How Hassan managed to kick-start his Belgian career
Hassan is an engineer from Baghdad who found a job in Belgium after being here for only 2 and a half months.
Hi Hassan, first of all: congratulations on your new job! What brought you to Belgium?
Thank you! I came to Belgium as a recognized refugee. I studied and worked in my home country Iraq, before i fled to Belgium.
What was your professional background in Iraq?
I was employed in the oil and energy business as a local control and systems engineer. Basically I had to programme and apply building software, but I worked a lot in the field on construction sites in project management.
And how long have you been actively looking for jobs in Belgium?
Once I obtained my permanent work permit, it took me only 2 and a half months to find a job. I know, that’s very fast, and a lot of people told me how lucky I am that it went so smooth. I applied to so many companies within a short time, and then I could go to three job interviews. But they did not take me because I’m not fluent enough in Dutch. I get it, it’s fair, when you deal with clients, you have to speak the local language. So I kept applying, and at the fourth interview with an international company I was offered an internship. Right now I am still an intern there, and I have a good prospect of getting employed in the end of the summer.
What was the hardest part in your search for a job?
I guess the hardest part are the language requirements. In fact I was lucky that I found a suitable job so fast, in an international firm where the working language is English. I speak French pretty well, and I got assigned to clients in Wallonia. So basically the local language is a difficult part of the job search.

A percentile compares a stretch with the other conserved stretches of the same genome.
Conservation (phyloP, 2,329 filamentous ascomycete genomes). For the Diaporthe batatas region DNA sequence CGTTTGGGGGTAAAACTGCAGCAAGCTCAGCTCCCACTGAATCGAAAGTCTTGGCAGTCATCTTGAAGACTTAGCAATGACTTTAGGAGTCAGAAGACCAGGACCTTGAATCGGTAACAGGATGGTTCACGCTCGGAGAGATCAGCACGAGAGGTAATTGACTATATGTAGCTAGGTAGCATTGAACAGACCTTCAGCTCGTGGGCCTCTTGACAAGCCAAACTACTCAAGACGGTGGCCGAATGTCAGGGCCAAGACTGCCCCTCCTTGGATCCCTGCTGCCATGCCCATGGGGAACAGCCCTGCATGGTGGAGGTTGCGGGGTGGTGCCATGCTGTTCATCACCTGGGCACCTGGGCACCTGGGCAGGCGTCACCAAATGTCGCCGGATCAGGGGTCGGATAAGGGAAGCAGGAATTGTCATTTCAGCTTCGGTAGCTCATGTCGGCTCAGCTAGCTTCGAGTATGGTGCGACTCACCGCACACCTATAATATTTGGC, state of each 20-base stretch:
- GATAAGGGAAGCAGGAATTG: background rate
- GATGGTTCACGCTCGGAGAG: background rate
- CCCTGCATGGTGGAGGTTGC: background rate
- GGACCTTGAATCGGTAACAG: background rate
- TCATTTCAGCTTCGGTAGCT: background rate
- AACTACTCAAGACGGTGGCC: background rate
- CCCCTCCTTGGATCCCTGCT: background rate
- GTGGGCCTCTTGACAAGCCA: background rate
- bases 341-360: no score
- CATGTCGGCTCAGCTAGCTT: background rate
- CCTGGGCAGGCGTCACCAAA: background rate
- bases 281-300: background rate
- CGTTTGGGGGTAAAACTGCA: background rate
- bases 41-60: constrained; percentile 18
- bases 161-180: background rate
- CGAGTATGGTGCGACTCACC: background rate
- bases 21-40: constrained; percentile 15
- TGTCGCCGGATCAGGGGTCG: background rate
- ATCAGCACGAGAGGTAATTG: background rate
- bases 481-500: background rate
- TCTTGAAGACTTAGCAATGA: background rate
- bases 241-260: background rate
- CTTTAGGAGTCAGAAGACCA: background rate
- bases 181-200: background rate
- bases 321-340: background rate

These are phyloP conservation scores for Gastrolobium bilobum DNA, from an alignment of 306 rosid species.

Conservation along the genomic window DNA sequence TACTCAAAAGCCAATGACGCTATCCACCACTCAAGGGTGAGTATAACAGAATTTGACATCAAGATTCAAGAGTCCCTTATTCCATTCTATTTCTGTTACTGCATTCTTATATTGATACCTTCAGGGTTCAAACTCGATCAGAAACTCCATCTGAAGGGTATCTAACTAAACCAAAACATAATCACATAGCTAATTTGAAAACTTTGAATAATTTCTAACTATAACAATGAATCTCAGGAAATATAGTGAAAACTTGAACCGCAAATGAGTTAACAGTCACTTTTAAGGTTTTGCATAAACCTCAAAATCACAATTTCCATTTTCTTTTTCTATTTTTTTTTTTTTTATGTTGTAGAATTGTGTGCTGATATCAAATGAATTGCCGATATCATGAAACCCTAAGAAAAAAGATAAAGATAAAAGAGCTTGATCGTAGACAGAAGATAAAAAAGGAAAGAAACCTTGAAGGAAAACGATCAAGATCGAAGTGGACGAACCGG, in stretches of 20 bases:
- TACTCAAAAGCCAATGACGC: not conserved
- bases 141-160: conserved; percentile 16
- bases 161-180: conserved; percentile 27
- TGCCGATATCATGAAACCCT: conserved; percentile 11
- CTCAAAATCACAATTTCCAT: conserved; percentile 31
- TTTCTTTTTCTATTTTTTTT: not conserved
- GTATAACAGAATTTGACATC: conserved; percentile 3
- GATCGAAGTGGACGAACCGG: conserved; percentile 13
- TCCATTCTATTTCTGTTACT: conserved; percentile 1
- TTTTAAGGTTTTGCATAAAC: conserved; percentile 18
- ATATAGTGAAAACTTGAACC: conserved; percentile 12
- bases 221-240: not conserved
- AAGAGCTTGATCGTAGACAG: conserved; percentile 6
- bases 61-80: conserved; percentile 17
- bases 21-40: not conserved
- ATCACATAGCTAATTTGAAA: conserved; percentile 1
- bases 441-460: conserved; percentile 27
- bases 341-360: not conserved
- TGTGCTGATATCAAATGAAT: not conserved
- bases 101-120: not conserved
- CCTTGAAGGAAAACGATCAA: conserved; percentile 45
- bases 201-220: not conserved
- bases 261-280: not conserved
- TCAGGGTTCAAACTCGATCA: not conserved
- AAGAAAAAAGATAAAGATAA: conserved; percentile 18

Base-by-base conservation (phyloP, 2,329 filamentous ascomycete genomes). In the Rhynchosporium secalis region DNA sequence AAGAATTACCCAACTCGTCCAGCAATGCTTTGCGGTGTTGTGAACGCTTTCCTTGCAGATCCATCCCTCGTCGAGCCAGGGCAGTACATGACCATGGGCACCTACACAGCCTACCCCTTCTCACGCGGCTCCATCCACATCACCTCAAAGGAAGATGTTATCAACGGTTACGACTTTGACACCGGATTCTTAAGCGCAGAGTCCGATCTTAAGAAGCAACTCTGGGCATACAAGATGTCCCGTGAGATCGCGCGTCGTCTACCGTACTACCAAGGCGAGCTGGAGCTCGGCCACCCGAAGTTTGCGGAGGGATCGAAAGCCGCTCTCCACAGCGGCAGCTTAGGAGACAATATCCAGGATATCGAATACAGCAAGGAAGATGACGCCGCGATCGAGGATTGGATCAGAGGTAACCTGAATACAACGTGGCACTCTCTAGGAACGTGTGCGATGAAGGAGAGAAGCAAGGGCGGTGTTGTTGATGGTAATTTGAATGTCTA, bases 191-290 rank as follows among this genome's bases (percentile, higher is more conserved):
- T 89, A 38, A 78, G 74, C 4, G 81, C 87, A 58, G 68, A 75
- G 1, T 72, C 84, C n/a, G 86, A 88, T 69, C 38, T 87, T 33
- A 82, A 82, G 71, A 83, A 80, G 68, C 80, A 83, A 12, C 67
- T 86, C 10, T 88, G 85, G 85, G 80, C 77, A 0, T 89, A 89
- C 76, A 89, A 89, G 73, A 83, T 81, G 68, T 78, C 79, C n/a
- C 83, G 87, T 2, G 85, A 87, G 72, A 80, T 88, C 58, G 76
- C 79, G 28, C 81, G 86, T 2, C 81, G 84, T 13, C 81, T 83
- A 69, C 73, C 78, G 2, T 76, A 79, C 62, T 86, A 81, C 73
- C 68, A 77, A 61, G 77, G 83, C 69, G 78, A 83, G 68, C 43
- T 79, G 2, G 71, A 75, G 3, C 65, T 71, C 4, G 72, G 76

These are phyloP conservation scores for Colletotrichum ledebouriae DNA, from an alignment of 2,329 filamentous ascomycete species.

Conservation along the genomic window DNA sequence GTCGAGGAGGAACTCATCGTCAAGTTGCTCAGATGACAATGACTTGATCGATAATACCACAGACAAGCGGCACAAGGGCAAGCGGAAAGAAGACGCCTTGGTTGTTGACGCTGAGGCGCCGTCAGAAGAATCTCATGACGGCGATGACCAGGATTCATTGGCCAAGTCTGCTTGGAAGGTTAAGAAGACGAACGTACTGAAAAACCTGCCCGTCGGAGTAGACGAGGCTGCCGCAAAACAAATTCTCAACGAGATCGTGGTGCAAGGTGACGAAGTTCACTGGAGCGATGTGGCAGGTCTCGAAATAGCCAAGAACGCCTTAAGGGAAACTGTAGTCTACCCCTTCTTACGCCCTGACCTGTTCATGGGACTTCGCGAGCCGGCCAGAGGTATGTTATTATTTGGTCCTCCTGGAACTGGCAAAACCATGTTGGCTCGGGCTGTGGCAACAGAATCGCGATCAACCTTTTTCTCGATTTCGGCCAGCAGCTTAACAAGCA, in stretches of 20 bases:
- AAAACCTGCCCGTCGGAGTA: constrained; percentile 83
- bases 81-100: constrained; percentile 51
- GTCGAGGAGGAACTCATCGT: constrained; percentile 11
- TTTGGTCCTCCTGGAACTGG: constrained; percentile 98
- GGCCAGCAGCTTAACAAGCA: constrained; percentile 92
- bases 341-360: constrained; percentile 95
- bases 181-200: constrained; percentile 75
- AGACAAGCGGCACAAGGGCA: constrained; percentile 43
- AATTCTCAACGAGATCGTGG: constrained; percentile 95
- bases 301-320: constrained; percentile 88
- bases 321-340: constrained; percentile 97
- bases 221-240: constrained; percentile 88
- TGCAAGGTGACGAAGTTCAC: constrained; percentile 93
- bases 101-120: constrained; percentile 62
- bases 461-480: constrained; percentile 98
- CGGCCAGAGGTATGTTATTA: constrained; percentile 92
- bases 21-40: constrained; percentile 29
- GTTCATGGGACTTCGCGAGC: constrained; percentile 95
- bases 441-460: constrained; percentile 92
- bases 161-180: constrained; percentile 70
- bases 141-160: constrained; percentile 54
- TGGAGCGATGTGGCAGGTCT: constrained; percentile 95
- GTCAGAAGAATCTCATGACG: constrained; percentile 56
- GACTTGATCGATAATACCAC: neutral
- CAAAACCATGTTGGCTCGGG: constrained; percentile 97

I also had interviews with smaller companies, but they expect a lot. They mostly don’t provide a company car, for when you have to go to client meetings, and they are more strict about speaking their language. This is why I am happy that I work at a multinational now and that I can also do more office work until my driver’s license gets recognized.
If you could give 3 tips to international future job seekers in Belgium, what would they be?
First of all you need to speak the language. Language is very important, especially in Belgium. If your Dutch or French is not so fluent yet, focus applying in international companies. So you can already improve your small-talk-competences in the local language and still go to language classes to get better.
Find out more about learning Dutch in Belgium and discover the classes closest to you.
The second thing you have to do is networking. You have to be open and go to network events and information days, so you will boost your job chances.
And finally you should know what you are looking for. Know your expertise and be realistic about what is possible. It’s OK to start with an internship, because that often leads to a real contract. You also have to be confident, also in the interview, and show them that you are motivated for the job. If you do that, it will get a bit easier to find work.
Want to learn more tips and tricks on how to get a job interview in Belgium? Download our free guide to getting a job interview in Belgium.
Thank you for sharing your story and your tips, Hassan. We wish you all the best!
Thanks again, I’m happy to help. It’s nice if you get useful tips so you can prepare your job search better.
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